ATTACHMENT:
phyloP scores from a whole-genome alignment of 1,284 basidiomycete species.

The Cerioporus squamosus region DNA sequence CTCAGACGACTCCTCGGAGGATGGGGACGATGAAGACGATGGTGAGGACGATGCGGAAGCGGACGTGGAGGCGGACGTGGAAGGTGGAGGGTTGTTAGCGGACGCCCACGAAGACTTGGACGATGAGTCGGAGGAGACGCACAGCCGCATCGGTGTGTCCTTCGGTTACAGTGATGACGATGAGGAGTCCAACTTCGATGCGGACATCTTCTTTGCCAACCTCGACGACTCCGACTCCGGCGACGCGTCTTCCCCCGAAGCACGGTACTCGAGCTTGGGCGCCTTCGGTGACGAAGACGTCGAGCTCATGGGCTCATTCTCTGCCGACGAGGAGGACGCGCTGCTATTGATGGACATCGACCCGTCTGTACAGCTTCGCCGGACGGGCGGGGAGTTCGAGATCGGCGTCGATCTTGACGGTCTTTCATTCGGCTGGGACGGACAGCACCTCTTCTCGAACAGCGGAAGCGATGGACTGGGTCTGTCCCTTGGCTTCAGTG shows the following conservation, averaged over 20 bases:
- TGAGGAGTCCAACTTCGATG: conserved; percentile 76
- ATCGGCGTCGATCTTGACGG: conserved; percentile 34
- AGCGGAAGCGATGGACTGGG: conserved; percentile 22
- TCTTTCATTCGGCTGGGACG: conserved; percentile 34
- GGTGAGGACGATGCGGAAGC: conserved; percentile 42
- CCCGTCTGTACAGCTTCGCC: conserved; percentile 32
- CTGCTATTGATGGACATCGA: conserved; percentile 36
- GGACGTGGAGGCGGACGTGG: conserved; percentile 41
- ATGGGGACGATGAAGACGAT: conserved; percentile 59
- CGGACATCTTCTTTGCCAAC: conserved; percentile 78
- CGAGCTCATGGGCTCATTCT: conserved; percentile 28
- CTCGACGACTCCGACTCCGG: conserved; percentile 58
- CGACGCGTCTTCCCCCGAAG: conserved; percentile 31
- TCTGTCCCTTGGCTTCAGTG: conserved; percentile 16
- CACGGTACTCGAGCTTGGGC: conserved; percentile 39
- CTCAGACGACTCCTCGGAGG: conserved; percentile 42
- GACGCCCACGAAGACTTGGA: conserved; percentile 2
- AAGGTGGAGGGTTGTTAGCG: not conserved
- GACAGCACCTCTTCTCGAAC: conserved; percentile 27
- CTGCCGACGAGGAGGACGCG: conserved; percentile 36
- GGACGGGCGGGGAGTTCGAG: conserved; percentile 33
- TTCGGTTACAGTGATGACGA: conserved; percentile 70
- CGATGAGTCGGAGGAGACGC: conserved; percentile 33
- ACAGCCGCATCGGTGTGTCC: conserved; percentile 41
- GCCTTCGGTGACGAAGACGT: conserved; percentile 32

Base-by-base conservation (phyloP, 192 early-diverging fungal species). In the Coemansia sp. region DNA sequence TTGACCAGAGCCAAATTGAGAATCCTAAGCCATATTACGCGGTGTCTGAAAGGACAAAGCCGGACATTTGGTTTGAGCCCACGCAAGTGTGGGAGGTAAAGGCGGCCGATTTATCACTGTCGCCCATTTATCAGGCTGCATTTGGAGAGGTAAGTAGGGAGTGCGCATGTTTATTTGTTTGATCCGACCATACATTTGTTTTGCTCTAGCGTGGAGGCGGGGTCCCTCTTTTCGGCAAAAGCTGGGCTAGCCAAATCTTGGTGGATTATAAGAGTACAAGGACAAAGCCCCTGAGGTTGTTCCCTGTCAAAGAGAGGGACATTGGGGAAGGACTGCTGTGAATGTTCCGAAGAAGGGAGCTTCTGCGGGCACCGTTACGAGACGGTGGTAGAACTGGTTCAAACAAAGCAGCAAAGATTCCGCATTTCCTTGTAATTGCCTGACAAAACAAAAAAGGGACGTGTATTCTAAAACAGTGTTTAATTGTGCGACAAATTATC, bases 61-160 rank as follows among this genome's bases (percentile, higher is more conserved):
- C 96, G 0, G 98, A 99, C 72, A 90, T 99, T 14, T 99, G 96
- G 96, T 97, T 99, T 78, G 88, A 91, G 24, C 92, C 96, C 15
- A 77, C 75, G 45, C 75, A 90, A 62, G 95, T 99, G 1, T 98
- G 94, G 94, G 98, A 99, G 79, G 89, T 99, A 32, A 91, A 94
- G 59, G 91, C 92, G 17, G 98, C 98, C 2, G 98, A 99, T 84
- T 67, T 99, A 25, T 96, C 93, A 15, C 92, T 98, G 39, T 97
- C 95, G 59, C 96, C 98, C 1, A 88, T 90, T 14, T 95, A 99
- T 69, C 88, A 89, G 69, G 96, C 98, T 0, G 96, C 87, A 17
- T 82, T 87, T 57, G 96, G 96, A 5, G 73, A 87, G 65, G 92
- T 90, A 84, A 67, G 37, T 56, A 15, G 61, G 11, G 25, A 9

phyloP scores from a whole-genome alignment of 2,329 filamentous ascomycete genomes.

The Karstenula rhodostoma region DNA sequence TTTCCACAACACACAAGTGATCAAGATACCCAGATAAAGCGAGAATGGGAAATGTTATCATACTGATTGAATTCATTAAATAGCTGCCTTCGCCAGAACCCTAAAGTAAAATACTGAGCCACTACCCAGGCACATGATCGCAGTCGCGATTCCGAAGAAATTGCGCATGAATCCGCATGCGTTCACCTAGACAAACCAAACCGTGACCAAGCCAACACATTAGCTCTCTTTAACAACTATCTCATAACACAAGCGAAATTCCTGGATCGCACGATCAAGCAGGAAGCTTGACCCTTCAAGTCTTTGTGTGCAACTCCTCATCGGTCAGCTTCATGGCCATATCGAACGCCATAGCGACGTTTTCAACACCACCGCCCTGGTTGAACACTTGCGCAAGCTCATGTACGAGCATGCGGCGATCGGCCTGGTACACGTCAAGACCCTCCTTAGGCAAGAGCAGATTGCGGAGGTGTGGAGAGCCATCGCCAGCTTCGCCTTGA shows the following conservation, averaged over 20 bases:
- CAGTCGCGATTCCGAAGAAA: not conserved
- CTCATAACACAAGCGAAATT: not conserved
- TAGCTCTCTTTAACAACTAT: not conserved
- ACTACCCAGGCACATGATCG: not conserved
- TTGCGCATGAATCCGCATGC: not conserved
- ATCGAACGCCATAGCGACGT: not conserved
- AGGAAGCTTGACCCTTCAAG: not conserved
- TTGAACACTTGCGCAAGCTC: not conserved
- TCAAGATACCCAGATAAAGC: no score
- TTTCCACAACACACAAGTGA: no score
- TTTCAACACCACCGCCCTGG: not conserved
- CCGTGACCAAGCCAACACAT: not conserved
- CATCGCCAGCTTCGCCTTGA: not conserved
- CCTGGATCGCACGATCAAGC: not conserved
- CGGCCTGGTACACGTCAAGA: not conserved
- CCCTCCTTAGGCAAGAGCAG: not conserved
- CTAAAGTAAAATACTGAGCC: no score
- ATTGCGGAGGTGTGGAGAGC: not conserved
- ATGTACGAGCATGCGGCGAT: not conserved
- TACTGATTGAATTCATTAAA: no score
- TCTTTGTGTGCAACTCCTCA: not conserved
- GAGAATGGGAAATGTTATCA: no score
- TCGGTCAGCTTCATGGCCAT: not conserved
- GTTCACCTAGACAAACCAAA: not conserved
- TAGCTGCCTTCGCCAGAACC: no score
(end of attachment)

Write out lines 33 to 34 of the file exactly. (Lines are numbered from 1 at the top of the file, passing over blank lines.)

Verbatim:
- G 59, G 91, C 92, G 17, G 98, C 98, C 2, G 98, A 99, T 84
- T 67, T 99, A 25, T 96, C 93, A 15, C 92, T 98, G 39, T 97